What are cookies?

A cookie is a small file of letters and numbers that is downloaded on to your computer when you visit a website. Cookies are used by many websites and can do a number of things, eg remembering your preferences, recording what you have put in your shopping basket, and counting the number of people looking at a website.

The rules on cookies are covered by the Privacy and Electronic Communications Regulations 2003 (PECR). PECR also covers the use of similar technologies for storing or accessing information, such as ‘Flash cookies’ and device fingerprinting.

The ICO is responsible for enforcing these rules.

How do the cookie regulations affect me?

You may come across information about cookies and similar technologies on websites and be given choices about how some cookies are used. This might include, for example, being asked to agree to a cookie being used for a particular service, such as remembering your preferences on a site.

Organisations have to provide clear and comprehensive information about the way they use cookies, and ensure that for any cookie not strictly necessary for their website, they give you an appropriate means of consenting to that cookie being set on your device.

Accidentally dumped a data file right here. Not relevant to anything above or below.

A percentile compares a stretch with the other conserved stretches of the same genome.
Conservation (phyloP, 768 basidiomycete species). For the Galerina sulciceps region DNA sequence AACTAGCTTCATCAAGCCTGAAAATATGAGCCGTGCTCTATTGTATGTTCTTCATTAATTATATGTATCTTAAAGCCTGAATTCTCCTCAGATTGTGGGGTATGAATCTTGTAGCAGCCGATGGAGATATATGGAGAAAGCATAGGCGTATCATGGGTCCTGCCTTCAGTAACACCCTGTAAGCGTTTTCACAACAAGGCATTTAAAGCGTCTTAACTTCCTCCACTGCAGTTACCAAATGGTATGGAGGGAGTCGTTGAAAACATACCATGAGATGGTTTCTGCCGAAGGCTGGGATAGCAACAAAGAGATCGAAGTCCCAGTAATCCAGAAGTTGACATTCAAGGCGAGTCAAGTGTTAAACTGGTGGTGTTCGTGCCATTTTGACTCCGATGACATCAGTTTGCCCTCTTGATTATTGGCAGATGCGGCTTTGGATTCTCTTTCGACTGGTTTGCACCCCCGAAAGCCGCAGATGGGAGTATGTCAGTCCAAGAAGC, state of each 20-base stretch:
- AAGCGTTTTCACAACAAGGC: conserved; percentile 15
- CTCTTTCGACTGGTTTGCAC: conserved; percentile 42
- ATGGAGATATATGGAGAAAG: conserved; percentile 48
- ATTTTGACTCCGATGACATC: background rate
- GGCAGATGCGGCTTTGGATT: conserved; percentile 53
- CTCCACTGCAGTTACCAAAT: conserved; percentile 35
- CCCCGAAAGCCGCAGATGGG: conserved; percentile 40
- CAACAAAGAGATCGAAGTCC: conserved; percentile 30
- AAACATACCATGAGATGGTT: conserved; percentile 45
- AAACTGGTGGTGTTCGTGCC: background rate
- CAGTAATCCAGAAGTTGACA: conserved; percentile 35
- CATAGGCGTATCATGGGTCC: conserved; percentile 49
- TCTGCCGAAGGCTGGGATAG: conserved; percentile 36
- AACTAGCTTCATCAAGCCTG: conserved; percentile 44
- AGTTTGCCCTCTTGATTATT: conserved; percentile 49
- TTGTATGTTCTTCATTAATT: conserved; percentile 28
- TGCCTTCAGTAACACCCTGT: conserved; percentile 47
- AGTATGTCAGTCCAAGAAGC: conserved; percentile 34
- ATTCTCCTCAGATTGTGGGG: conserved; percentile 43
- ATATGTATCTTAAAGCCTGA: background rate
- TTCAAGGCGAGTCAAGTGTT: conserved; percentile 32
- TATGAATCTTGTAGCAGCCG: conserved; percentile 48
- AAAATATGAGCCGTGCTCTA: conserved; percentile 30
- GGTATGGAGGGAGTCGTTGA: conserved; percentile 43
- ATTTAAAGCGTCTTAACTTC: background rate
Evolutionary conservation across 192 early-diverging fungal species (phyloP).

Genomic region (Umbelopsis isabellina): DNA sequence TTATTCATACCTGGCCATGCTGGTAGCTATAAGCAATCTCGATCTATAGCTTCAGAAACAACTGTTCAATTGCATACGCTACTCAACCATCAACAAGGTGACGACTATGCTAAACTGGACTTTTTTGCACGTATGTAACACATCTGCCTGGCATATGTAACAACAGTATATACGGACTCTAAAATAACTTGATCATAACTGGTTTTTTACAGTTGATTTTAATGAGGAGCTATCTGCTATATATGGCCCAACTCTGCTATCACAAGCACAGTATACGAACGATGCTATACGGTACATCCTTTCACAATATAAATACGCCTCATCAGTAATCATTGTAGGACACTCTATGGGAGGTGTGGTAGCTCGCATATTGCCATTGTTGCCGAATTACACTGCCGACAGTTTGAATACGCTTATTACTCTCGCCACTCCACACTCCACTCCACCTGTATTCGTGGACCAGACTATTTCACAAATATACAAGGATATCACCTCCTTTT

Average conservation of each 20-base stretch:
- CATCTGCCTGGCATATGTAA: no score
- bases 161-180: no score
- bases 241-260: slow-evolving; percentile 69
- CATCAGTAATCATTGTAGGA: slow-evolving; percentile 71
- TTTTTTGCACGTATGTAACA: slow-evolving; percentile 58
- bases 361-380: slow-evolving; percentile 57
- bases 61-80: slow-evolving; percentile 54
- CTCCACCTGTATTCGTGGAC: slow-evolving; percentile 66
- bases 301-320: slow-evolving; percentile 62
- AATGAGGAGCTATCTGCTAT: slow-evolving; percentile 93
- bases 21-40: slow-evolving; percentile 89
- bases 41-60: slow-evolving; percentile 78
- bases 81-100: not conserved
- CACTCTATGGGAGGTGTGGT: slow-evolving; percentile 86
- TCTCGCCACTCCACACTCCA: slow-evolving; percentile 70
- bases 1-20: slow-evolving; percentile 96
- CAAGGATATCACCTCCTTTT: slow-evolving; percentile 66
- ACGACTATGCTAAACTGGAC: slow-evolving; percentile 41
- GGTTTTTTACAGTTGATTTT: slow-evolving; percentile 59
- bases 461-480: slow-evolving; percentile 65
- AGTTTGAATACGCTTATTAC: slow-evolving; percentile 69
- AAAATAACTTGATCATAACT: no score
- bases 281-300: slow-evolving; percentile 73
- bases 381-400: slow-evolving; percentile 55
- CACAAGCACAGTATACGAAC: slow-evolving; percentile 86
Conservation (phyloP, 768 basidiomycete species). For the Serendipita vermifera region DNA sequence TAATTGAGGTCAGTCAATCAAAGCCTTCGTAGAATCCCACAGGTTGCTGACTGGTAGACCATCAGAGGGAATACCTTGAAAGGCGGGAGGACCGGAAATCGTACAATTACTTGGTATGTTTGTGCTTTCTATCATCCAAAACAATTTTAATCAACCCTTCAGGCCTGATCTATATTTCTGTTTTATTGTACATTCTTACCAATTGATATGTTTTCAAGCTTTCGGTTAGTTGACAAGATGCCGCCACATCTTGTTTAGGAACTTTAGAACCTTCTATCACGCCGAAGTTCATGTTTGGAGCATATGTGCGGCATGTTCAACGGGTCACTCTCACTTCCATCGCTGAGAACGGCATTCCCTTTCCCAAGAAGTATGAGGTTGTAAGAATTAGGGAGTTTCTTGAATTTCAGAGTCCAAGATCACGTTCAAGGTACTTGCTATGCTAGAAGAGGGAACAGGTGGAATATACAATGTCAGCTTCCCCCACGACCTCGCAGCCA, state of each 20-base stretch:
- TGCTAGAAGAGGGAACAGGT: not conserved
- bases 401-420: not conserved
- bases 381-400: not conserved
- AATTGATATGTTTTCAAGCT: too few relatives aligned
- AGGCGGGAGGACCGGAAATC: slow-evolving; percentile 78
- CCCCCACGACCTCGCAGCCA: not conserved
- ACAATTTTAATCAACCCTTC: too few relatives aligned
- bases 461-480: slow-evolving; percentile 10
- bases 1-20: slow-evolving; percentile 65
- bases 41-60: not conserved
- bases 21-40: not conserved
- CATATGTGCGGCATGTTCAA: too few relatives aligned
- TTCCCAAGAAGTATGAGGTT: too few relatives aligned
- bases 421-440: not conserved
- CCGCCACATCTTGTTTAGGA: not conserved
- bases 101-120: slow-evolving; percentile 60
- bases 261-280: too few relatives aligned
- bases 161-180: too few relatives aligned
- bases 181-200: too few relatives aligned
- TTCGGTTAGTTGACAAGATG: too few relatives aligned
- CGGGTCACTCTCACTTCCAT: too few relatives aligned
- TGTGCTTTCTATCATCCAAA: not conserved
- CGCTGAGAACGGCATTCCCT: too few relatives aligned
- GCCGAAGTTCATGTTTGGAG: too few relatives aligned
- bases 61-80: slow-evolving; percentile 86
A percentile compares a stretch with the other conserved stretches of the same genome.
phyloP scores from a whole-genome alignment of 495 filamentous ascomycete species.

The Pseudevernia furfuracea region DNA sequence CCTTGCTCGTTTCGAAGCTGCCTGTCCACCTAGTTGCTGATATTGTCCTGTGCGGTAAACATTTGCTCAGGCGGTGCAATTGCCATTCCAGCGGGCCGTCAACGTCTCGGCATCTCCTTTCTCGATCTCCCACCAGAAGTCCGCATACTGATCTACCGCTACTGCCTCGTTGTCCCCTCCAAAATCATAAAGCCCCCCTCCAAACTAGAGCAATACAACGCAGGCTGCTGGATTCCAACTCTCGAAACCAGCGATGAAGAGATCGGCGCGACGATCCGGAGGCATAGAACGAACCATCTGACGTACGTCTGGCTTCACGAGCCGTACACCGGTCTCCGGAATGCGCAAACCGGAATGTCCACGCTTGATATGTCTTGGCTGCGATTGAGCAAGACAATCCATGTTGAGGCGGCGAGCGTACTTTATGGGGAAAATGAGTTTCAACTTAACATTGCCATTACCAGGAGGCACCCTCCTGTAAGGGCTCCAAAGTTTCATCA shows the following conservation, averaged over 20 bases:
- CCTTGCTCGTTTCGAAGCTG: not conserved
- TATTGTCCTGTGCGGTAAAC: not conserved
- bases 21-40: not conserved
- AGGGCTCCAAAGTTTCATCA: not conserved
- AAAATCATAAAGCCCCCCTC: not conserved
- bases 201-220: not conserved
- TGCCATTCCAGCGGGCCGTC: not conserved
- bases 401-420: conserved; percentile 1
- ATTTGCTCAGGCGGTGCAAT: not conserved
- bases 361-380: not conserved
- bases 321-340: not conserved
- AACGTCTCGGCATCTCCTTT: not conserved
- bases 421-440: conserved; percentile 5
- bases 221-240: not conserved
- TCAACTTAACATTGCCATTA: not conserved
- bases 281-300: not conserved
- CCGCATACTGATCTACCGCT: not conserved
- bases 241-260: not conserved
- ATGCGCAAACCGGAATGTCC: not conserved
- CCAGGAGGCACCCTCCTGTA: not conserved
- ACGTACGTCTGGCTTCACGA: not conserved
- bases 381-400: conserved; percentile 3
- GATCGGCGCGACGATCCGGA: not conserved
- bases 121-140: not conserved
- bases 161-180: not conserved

How can I control my cookies?

Browser controls

You can use your web browser to:

  • delete all cookies;
  • block all cookies;
  • allow all cookies;
  • block ‘third-party’ cookies (ie, cookies set by online services other than the one you are visiting);
  • clear all cookies when you close the browser;
  • open a ‘private browsing’ / ‘incognito’ session, which allows you to browse the web without recording your browsing history or storing local data such as cookies (you should however be aware of the limitations of this feature in a privacy context); and
  • install add-ons and plugins that extend browser functionality.

Where to find information about controlling cookies

Useful information

Report your cookie concerns

We're asking people to report your cookie concerns. This will help us find out how organisations are complying with the cookie law. Rather than reply to each person individually, we will publish information about numbers and types of concerns reported, and let you know what we're doing about them.

Report your concerns